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logo_KSBSedona AZ (February 26, 2013) – For any newcomer to northern Arizona’s high country, the visual impact of red rock formations can overshadow what exists on the ground – a landscape teeming with native plants often termed wonders of nature.

From intriguing names like spider antelope horns (part of the milkweed family) to broom snakeweed and Spanish bayonets, native plants are an essential part of experiencing the high country.

20130226_Coryphantha-viviparaExploring and explaining how native plants and wildlife relate is only one of several topics of the day-long workshop set for Saturday, April 6 at West Sedona School. Presented by Keep Sedona Beautiful for the 34th year, the event highlights aspects of what an Arizona high country landscape entails and how to not only enjoy but create your own setting.

Included in the upcoming workshop are break-out sessions offering insights into gardening with native plants, co-existing with nocturnal neighbors, attracting birds to your backyard, maintaining healthy native trees, ecology and watershed health.

One workshop –Native Plants of the High Desert, Their Medicinal and Cultural Uses—offers a hands-on experience through an outdoor wild plant walk led by Feather Jones, an adjunct professor of botanical medicine at the Southwest College of Naturopathic Medicine. The participants will be able to taste, smell and experience the medicinal plants firsthand.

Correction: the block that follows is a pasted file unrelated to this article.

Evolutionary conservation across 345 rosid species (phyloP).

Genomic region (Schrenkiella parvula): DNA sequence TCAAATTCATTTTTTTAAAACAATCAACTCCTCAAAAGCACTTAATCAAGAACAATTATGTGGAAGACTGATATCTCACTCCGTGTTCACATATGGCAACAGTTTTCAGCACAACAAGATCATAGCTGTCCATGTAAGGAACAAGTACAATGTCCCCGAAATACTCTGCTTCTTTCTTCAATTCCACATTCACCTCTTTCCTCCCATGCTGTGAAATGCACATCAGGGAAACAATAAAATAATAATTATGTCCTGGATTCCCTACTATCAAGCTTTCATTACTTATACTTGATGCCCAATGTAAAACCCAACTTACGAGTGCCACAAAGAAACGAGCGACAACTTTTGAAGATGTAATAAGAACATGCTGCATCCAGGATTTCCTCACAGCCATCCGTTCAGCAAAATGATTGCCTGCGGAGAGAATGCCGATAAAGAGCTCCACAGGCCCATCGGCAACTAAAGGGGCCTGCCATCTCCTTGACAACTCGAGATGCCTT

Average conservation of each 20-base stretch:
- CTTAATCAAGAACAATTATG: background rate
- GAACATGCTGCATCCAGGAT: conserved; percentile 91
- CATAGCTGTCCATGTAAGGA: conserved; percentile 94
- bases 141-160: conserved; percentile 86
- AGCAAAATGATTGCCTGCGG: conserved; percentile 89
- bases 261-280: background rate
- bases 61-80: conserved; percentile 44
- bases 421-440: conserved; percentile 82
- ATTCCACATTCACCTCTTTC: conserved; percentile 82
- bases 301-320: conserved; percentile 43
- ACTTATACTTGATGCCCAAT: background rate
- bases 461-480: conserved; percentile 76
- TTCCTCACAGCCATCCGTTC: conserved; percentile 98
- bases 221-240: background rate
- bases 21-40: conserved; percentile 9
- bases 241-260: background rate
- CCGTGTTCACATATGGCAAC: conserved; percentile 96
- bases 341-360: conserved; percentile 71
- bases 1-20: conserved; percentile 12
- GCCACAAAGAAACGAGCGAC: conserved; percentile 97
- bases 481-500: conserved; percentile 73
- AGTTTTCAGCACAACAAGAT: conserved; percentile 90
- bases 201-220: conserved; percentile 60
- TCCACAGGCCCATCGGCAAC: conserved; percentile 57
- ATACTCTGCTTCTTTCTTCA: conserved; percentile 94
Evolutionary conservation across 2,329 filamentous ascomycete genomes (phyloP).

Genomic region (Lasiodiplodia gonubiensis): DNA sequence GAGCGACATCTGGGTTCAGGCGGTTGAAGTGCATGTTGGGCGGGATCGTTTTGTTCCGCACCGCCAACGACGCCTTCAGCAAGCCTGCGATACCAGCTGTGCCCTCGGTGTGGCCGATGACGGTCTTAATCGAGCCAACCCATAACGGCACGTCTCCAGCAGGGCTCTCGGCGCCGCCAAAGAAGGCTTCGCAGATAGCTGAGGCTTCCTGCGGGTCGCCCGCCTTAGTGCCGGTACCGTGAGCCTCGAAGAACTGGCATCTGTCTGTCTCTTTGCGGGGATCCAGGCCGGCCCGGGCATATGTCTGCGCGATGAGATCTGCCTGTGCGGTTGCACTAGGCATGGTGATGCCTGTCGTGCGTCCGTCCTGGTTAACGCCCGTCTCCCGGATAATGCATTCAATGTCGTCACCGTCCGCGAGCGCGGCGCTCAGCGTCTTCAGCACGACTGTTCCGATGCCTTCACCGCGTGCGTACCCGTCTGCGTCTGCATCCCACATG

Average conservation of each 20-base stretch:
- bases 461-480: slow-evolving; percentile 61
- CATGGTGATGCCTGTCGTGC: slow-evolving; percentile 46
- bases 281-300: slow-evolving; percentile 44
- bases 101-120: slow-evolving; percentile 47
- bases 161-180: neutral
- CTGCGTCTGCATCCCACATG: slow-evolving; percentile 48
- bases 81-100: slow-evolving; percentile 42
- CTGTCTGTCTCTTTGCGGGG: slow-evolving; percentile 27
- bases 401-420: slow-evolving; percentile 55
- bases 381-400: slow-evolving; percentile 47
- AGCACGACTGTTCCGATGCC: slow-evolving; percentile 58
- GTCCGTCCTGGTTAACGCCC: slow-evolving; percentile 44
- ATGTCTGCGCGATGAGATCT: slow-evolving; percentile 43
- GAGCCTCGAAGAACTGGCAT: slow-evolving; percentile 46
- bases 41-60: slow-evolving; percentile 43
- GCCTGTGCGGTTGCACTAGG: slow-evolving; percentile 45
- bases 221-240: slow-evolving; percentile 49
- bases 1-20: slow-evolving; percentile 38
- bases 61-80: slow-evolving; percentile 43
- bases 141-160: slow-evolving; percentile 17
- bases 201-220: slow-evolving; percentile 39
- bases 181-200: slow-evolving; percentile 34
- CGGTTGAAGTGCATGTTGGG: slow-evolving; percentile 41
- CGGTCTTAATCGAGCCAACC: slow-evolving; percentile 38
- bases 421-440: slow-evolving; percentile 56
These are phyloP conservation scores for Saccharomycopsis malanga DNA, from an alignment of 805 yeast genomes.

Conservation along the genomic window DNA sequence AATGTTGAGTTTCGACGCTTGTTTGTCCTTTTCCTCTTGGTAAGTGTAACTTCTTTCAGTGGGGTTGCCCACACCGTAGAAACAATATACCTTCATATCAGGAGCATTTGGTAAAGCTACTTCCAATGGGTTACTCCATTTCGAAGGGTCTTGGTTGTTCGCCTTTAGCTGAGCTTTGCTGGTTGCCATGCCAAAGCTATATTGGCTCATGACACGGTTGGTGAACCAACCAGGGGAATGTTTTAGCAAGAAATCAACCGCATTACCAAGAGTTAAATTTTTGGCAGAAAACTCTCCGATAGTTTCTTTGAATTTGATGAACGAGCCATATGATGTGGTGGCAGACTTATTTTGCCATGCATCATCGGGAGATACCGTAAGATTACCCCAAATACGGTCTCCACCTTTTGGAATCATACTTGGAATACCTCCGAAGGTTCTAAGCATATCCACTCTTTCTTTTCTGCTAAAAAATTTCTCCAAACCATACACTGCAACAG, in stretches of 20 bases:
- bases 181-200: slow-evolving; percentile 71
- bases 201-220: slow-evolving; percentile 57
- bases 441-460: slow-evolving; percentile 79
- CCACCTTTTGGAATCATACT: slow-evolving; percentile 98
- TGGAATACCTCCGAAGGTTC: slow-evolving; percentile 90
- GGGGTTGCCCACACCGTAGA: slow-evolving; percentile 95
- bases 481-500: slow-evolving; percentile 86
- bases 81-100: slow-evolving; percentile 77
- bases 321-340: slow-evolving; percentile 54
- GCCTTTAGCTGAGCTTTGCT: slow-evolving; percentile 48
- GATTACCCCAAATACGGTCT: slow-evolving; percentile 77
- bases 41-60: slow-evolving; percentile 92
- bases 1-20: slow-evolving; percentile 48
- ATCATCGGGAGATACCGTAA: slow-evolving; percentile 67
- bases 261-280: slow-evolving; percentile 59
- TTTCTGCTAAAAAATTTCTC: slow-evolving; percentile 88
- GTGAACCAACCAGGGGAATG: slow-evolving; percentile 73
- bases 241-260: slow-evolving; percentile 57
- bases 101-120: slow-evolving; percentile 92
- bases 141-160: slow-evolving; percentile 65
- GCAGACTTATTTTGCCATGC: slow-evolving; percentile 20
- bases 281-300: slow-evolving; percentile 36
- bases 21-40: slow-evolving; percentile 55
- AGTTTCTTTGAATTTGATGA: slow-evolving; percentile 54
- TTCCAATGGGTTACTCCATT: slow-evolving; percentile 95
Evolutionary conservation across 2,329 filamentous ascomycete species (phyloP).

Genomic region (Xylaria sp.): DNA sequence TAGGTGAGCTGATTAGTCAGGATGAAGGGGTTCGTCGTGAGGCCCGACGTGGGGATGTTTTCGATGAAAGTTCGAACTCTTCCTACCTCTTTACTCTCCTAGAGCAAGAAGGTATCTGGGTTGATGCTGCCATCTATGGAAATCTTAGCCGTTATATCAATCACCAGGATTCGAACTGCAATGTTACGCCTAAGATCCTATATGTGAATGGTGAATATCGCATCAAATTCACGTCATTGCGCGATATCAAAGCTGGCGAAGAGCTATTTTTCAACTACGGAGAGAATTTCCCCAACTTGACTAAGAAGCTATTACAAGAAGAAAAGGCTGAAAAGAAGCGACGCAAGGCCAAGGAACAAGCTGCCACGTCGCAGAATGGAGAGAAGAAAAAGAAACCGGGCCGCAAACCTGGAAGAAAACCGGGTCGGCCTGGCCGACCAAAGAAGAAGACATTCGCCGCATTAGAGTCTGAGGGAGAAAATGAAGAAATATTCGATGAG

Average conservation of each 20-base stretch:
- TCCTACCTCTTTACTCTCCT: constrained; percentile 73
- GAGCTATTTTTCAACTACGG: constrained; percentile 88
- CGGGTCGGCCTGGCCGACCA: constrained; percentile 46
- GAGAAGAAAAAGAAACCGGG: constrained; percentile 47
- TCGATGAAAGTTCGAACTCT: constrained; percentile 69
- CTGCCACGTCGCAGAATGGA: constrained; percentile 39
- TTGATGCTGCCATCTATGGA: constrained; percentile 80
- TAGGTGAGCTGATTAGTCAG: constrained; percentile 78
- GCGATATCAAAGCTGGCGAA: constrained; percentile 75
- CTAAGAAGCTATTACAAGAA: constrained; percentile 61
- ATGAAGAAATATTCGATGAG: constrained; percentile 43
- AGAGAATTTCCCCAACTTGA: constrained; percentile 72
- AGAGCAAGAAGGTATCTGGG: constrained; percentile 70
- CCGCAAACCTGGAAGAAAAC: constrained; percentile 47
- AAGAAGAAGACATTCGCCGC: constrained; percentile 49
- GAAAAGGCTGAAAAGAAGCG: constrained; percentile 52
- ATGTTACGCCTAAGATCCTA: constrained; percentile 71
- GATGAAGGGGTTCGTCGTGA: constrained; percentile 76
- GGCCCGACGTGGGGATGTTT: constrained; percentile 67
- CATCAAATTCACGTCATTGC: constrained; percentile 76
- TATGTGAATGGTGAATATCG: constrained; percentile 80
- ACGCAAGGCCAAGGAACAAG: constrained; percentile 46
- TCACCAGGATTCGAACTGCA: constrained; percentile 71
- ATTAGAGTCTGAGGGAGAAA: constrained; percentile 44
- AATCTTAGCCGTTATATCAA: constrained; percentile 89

Jeff Schalau, Agriculture and Natural Resources and Extension Director for the University of Arizona Cooperative Extension in Yavapai County, has participated in some 15 KSB Native Plant Workshops over the years. For the upcoming workshop he will deliver one of the keynote presentations: “Balancing Goals: Native Plants, Wildlife, Functional Ecosystems and Your Landscape”.

Workshop participants have a common goal in attracting wildlife, birds, and beneficial insects through the use of native plants, he says, and the overall impact for the area is significant. “The Native Plant Workshop delivers ecologically-sound landscaping information that helps residents conserve irrigation water, create wildlife habitat, and echo the natural beauty of Sedona and Verde Valley in their homes and gardens.”

Go to for additional information or call KSB, 282-4938.